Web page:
Cars get stuck in traffic. Buses and trains don't get you all the way to your destination. Walking is slow, and bikes take up too much room. If you need to get from A to B in a hurry, a folding electric scooter can kick some serious ass.
I've been testing out folding electric scooters for nearly a year, and the Fuzion V-1000, a customized I-MAX model, is a pretty decent pick. It's for strong people -- due to its hefty weight -- who need to commute over bumpy roads and don't mind plugging in nightly. This $1,100 (roughly £900 or AU$1,450) scooter isn't the fastest or lightest ride, but it's built like a tank, with cushy handlebars and one of the best suspension systems I've tried yet. You can buy it direct from Fuzion here.
Why might you buy or avoid the Fuzion V-1000? Let's go in-depth.
- A comfy ride: A front shock and a rear coil spring, plus soft scalloped rubber handgrips and air-core tires keep things smooth on moderately bumpy roads. My teeth didn't chatter at all.
- Durable build: Extremely sturdy all-metal construction, with a beefy folding mechanism that completely eliminates any play in the handlebar column. (It feels like it could survive a bomb.)
- A wide deck gave me plenty of room for both feet, even side by side (instead of one in front of the other).
- Grippy tires make it easier to slow down and stop than its rival from EcoReco, and they're big enough to easily clear shallow driveway bumps.
- It weighs 36 pounds. It's way too heavy and bulky to bring on the bus, and I'm always afraid I'll smack someone when I get off the train. It can be a pain to lift, or to kick when you run out of battery.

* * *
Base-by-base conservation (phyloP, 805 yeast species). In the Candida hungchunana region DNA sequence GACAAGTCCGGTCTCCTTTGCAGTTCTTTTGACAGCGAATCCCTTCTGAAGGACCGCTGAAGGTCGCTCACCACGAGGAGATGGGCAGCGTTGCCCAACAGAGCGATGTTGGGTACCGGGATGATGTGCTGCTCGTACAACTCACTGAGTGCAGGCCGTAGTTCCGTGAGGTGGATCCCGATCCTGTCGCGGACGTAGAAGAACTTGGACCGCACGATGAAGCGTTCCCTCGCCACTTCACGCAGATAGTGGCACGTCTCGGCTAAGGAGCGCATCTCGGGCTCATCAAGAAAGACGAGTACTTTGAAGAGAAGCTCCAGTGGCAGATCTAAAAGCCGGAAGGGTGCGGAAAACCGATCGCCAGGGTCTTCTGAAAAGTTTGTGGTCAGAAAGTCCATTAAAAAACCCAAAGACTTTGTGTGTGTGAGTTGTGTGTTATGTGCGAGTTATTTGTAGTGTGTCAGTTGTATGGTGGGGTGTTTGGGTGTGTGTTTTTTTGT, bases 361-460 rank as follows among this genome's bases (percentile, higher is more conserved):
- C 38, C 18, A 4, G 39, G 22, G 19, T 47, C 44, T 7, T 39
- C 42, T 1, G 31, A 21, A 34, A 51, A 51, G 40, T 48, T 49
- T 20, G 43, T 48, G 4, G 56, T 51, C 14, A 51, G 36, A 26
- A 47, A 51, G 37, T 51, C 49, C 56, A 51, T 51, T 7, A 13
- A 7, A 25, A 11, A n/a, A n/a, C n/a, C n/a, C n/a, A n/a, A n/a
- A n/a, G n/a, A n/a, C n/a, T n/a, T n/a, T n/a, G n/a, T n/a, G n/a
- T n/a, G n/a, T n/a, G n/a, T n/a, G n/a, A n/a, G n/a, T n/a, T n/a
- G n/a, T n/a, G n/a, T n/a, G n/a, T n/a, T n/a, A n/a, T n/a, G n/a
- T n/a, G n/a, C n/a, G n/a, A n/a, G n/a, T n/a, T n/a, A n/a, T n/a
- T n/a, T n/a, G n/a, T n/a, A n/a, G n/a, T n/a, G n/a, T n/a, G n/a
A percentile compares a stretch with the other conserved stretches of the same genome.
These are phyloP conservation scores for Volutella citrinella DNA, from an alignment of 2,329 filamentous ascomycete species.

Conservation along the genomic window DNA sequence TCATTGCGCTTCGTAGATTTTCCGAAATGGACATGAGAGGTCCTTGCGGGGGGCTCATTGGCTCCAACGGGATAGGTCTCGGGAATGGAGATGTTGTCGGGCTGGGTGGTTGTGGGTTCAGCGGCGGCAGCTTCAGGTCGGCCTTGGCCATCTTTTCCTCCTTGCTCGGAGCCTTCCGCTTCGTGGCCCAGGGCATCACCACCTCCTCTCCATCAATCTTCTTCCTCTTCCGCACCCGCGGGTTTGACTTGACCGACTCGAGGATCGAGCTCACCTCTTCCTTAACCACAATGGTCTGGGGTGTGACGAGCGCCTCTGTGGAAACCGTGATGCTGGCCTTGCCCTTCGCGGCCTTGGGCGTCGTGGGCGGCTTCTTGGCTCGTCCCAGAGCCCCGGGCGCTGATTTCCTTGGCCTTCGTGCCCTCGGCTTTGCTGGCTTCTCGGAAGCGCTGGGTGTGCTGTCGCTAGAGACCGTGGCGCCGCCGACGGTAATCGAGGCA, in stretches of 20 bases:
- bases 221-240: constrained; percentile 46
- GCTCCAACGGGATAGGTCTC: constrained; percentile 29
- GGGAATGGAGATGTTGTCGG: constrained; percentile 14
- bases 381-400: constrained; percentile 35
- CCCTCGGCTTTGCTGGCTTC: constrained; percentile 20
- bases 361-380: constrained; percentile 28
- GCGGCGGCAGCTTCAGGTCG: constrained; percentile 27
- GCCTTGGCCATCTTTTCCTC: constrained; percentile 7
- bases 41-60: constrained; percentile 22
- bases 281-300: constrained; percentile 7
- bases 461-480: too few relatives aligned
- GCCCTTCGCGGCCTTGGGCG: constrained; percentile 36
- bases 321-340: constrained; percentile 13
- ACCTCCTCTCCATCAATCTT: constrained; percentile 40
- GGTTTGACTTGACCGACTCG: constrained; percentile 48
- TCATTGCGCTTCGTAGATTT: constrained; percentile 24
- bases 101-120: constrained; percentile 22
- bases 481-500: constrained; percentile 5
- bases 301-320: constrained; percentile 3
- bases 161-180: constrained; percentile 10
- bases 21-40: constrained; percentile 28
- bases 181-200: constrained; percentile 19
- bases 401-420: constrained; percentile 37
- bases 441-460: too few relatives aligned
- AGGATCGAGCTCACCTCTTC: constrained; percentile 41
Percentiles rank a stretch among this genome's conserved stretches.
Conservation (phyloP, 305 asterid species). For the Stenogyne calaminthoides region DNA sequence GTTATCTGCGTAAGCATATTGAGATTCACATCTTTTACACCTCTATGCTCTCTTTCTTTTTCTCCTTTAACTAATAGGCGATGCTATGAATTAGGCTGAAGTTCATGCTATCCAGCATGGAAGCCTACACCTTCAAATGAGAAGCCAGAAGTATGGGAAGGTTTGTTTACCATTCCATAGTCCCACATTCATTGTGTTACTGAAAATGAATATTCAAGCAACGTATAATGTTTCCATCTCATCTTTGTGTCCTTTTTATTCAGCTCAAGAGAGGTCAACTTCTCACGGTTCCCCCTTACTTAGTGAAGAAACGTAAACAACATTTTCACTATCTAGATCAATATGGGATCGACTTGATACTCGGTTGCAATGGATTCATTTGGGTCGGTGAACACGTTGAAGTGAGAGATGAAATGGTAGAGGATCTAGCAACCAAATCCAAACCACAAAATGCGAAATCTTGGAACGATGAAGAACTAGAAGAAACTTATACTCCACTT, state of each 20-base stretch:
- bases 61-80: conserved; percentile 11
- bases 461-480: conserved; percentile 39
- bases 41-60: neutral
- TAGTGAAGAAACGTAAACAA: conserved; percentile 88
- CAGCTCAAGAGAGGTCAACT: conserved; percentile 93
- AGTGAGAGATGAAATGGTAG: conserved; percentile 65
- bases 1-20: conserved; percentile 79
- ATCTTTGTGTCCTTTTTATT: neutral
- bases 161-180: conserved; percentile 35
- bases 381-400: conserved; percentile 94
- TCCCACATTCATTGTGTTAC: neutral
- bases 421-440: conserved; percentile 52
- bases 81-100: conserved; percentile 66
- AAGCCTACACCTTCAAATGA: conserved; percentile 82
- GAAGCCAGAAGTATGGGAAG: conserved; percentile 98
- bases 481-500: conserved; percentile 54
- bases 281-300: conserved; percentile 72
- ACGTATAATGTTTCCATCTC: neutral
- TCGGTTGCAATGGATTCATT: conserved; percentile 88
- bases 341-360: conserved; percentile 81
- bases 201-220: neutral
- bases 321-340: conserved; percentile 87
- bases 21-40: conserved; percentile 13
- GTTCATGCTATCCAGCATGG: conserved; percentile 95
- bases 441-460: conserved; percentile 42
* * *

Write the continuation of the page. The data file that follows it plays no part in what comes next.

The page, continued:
- Relatively slow top speed. Fast bicyclists would usually pass me, as would scooters from EcoReco (the fastest) and Uscooters (aka e-TWOW). Fuzion says the top speed is 18 mph, but it felt slower.
- Short range. Fuzion quotes 13 miles on a charge, depending on riding conditions. I'm a heavy guy, riding up gentle hills maybe a quarter of the time, and I only get about 7 miles on average.
- Rear brake only. It's very hard to stop in an emergency without skidding -- extremely hard when the streets are wet. (Rear brakes are less efficient.)
- Slow to fold. You need to stoop down to disengage the locking mechanism, and it takes a while to untwist and twist the ring to bring the handlebars down. Tough if you're in a crowd trying to make your train.
- Too-big bike-style brake lever reduces grip. I've got normal-size hands, and couldn't reach for the brake without losing most of my grip on the left handlebar.
- Not great at climbing hills. It slows down significantly, and eats a chunk of battery life when you try. Other scooters did better.
- The three-dot battery life indicator is wildly inaccurate. A single red dot can mean anything from "I will carry you for miles at top speed" to "It's faster to get off and push."
- Long charging time. Fuzion quotes 4-6 hours, some others can charge in half that.
- Weak kickstand. Step on the scooter with kickstand engaged, and you might break it. (I did.)
- Wide handlebars provide easy control and offer a bit of extra room for mounting accessories, but also make it tougher to weave around pedestrians and cars.
- Smooth acceleration: While many electric scooters can be jerky to start and stop, the Fuzion keeps it under control with smooth throttle control. But that means getting up to top speed can take a while.
The Fuzion V-1000 definitely isn't as good as I could ask for, but it gets the job done. It's a comfortable, durable ride that feels like it'll last for years to come. If you have a short commute, can handle the 36-pound weight and don't plan to ride in the rain (it's tough to stop), it's not a bad pick.
But if you stay tuned to CNET.com, I'll be reviewing some other folding electric scooters you might like even better.